By Labron Harris
Of all the ramifications of war the United States and the Confederate States faced, the problem of dealing with prisoners of war was the one they were the least prepared for. With the secession of the Southern states, conflict was inevitable.
The first Civil War encounter that ended with prisoners held was in St. Louis, where at Camp Jackson on May 10, 1861, 669 members of the Confederate Missouri State Militia were captured.
Upon signing an oath not to bear arms against the United States, they were paroled. One man, Capt. Emmett MacDonald, refused to sign the oath and became the first prisoner of war.
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One prisoner did not create a problem concerning where and how to incarcerate him. But soon it became a major issue.
No provisions had been made to house large numbers of prisoners by either side. No one expected the war to last very long, a few months at the most.
This all changed on July 21, 1861, at the Battle of Bull Run near Manassas, Va. The Confederates ended up with more than 1,000 prisoners with no place to house them.
They settled on an old tobacco factory in Richmond, which became the first Confederate prison, known as Ligon’s Tobacco Warehouse.
Although the battle was a Confederate victory, the Union took prisoners as well, and the Old Capitol Prison in Washington, D.C., became the first building to house Confederate prisoners.
When the Battle of Ball’s Bluff occurred in October 1861, the shortage of POW housing became acute. With the South taking a large number of prisoners, Ligon’s Prison proved inadequate to house them.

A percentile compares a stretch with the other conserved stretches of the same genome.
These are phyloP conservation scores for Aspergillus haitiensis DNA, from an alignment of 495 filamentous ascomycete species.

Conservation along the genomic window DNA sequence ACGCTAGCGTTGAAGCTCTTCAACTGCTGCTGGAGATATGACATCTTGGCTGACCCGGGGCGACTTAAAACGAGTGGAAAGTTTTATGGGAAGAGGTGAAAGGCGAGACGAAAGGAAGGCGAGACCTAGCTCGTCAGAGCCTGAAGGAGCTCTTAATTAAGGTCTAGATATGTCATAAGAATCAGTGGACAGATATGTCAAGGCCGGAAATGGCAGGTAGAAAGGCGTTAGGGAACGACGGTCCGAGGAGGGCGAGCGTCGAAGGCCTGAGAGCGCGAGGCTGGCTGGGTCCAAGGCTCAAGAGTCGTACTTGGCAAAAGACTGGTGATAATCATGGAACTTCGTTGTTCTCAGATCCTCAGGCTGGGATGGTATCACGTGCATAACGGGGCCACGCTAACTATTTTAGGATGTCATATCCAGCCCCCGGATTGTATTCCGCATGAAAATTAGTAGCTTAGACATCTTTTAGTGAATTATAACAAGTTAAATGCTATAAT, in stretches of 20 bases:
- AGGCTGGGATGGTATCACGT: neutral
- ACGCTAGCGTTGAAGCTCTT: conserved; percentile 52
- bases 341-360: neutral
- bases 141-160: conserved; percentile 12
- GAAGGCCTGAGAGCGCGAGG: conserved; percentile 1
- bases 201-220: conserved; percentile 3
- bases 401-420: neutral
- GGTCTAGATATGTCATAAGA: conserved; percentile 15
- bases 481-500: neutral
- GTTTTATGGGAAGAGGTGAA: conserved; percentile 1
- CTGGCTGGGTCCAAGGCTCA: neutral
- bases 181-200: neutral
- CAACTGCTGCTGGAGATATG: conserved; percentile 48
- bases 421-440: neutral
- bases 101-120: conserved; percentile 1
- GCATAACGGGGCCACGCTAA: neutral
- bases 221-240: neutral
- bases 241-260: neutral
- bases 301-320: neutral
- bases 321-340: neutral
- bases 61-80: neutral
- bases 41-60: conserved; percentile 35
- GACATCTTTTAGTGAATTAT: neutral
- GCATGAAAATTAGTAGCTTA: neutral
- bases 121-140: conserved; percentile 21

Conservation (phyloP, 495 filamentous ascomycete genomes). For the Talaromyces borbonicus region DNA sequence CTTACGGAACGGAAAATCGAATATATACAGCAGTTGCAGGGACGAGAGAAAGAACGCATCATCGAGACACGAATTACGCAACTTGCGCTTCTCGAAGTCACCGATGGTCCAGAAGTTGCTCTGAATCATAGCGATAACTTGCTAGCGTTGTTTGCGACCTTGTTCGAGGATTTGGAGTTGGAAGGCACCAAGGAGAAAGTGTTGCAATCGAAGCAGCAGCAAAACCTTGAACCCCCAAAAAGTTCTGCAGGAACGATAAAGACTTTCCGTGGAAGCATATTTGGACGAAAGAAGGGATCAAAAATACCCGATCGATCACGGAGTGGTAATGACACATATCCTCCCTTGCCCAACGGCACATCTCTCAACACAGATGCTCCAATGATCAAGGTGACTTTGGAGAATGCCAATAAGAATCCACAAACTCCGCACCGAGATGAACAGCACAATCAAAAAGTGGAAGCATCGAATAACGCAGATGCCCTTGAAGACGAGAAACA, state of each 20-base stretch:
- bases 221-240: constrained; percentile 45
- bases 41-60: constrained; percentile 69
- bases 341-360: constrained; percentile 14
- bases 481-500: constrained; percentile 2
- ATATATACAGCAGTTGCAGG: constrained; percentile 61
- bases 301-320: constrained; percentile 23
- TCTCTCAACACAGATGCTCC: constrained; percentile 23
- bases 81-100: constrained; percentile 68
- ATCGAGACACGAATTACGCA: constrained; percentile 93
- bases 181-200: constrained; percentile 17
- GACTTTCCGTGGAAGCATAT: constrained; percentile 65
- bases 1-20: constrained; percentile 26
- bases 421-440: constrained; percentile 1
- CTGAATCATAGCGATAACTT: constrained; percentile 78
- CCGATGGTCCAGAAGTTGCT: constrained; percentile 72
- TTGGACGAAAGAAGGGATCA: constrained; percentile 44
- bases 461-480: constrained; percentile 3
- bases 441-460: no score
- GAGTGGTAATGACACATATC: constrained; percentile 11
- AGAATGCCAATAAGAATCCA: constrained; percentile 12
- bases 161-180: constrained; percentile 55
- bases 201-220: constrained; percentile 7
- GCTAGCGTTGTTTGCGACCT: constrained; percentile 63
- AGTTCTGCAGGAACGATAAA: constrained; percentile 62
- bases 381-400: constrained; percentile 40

The Union had already started the construction of a prison named Johnson’s Island near Sandusky, Ohio, and planned to hold the prisoners captured by them there.
The Confederates quickly opened prisons at Salisbury, N.C., Tuscaloosa, Ala., and Charleston, S.C.
The number of prisoners was quickly becoming a huge logistical problem. In December 1861, a measure to enable the exchange of prisoners was passed to lessen the burden of inadequate housing.
This bill, called the Dix-Hill cartel, was enacted July 22, 1862, and the regular exchange of prisoners began.
The exchange, which slowly was being abandoned, was ended completely on April 14, 1864, by Gen. Ulysses S. Grant, who said it was “cheaper to feed them as prisoners than fight them as soldiers.”
Hundreds of thousands of soldiers were taken prisoner. Correspondence is known from Union prisoners confined in more than 50 Confederate prisons and from Confederate prisoners confined in more than 80 Union prisons.
The prisoners on both sides were given a means of both sending and receiving letters. The letters were examined and then forwarded through a designated point of mail exchange by flag of truce, which provided safe passage across the lines to their final destinations.
The primary exchange point was Old Point Comfort, Va., but there were many others.
Restrictions were placed on prisoner’s mail. For most of the war, letters could be only one page long and not contain information helpful to the other side.
For a short period of time only six-line letters were allowed. This system of mail handling was not always able to get the mail through, and a great number of letters were smuggled out by exchanged prisoners.
Lt. David Bartram of the 17th Connecticut Infantry was captured by the Confederates at the Battle of Gettysburg and remained a prisoner until the end of the war. He was first incarcerated at Libby Prison in Richmond, Va., and then in eight other Confederate prisons before his release in 1865.
Shown with this column is a cover and a six-line letter (one word carries over to the seventh line) from him in Libby Prison to his wife in Connecticut. It came by flag of truce and entered the U.S. mail at Old Point Comfort, Va., and was marked “ DUE 3,” which required his wife to pay 3¢ postage due.
Another cover shown is from James Spence, a Confederate soldier from the 57th Alabama who was imprisoned at Johnson’s Island, the Union prison near Sandusky, Ohio.
This cover was examined by Pvt. Theodore O. Castle (manuscript EX T O C in top center of the cover) and paid to the exchange point, Fortress Monroe at Old Point Comfort. It was then carried by flag of truce to Richmond, Va., where it entered the Confederate postal system, marked “10” (10¢ postage due) and sent to Mobile, Ala.